UK runners looking for a few good couch potatoes

Mon Apr 19, 2010 4:21pm EDT
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By Paul Casciato

LONDON (Reuters Life!) - You may think running is just for elite athletes and amateurs brave or mad enough to take on Sunday's London marathon, but one English group would like to introduce you to the transformative joy of hitting the trail.

Run in England has already persuaded more than 1,500 people to lace up the trainers in the last year alone and aims to get a total of 50,000 people turned on to running in four years.

"Our strapline is: any size, any age, any ability," Run in England Area Coordinator for the south and east Brian Corbett told Reuters. "It's definitely not about elite runners ... it's just about people getting off the sofa, getting fit and getting healthy."

The organization grew out of the Women's Running Network and has been given some support from Sport England through England Athletics to help it in its mission to reverse one of the modern world's less attractive byproducts: the sedentary lifestyle.

Corbett said Run in England has been working with local authorities and other partners to spread the word about running at events, on its website (, in local papers and on Facebook to people who might consider the sport too strenuous or high impact, haven't any information on how to begin and may lack the willpower to do it on their own.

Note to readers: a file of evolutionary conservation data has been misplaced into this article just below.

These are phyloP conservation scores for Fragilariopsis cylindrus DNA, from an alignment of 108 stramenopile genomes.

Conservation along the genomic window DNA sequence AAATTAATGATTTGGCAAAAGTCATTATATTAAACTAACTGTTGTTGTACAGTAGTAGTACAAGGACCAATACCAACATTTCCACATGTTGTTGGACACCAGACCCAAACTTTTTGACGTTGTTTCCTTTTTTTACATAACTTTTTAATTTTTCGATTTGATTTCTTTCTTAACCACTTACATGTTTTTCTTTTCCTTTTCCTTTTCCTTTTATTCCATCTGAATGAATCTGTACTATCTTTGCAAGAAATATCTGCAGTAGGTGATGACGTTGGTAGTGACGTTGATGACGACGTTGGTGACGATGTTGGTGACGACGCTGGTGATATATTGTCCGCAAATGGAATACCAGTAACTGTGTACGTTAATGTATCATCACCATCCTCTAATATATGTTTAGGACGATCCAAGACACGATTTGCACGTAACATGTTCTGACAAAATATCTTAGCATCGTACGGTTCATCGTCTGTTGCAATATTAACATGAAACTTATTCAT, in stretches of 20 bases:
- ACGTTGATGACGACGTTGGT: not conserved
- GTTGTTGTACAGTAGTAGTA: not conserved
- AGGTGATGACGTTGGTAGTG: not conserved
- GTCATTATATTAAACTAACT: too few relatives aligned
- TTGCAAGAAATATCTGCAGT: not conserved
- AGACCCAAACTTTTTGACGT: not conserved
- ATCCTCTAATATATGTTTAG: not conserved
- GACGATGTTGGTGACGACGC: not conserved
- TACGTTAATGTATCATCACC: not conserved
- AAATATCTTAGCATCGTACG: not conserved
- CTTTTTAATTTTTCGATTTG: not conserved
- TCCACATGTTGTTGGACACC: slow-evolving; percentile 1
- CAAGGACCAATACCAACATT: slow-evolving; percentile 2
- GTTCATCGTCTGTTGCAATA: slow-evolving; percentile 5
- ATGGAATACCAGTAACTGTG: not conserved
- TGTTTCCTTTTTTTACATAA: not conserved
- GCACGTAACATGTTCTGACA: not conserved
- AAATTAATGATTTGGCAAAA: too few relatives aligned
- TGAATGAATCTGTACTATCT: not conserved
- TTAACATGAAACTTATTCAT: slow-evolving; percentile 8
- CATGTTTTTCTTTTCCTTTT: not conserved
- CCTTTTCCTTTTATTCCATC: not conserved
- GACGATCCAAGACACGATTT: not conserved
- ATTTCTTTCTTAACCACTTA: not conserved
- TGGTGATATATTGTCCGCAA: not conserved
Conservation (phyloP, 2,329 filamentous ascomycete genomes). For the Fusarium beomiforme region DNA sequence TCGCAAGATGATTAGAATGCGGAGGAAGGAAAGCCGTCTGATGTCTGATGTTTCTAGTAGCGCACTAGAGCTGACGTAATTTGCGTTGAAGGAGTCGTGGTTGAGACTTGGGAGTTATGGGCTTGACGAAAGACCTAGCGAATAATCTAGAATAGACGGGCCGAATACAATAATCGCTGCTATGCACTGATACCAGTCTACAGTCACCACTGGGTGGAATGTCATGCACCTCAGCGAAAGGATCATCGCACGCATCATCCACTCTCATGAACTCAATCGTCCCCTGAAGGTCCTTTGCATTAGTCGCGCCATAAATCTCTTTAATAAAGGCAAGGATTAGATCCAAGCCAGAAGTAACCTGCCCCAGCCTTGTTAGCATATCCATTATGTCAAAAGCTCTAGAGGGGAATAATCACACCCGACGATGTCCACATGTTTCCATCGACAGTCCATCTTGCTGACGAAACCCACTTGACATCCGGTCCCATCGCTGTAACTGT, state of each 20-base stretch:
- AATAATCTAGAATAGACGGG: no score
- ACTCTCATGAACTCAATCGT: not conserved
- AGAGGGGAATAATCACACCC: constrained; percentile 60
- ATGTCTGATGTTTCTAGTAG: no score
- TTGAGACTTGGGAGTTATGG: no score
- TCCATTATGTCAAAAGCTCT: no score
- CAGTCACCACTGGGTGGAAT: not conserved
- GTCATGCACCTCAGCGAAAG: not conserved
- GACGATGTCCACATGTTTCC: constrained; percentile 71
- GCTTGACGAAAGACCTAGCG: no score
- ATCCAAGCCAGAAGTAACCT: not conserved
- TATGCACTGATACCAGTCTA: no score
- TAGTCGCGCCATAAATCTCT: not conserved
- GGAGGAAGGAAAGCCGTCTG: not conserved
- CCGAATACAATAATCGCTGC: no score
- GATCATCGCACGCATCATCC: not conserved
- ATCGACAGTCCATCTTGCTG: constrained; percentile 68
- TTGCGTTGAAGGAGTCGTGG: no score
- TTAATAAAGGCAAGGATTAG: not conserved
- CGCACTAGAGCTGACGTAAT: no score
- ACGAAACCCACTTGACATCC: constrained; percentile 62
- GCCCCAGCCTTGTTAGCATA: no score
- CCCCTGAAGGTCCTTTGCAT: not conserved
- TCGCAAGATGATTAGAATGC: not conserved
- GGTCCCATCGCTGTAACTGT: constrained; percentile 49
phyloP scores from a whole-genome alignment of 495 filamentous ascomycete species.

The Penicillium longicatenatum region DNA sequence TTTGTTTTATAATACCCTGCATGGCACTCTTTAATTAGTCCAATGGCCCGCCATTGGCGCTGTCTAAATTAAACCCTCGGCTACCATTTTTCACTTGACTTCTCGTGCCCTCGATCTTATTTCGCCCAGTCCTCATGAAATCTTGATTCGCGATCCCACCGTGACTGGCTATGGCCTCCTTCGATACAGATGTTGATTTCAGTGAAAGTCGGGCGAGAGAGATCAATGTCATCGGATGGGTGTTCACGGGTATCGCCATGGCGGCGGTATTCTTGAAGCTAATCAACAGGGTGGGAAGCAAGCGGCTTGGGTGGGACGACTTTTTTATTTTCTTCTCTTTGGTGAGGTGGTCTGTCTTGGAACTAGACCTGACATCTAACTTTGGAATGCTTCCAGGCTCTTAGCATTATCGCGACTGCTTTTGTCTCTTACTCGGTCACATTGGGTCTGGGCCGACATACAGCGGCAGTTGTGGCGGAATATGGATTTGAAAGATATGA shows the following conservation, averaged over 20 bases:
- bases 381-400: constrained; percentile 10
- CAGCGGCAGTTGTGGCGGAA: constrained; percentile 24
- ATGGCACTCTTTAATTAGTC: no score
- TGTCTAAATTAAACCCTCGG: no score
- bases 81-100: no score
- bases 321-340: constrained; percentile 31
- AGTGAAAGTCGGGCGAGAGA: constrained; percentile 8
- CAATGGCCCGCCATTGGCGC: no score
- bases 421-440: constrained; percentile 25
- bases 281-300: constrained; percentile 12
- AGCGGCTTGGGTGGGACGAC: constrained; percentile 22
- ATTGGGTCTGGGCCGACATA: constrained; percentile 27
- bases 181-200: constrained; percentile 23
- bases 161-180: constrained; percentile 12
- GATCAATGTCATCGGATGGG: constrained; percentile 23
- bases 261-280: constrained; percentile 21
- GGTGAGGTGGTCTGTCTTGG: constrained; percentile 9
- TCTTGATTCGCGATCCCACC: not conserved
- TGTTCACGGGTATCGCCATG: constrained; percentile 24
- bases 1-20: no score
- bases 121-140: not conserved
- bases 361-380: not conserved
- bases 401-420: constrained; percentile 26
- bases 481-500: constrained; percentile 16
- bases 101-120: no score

There is no specific target range, though he said that teenagers around 15-16 worryingly dropped out of sports and fitness because they became too self-conscious. Run in England was also keen to attract older people in their 40s, 50s, 60s and beyond who may have gone years without any exercise.

Run in England organizes courses for leaders and then provides support and advice to them on starting and maintaining running groups among their friends, workmates or neighbors.

So far Run in England has had its greatest success with women, though the age demographic varies widely.   Continued...

<p>Runners pass Big Ben clock tower and The Houses of Parliament as they compete during the London Marathon April 26, 2009. REUTERS/Toby Melville</p>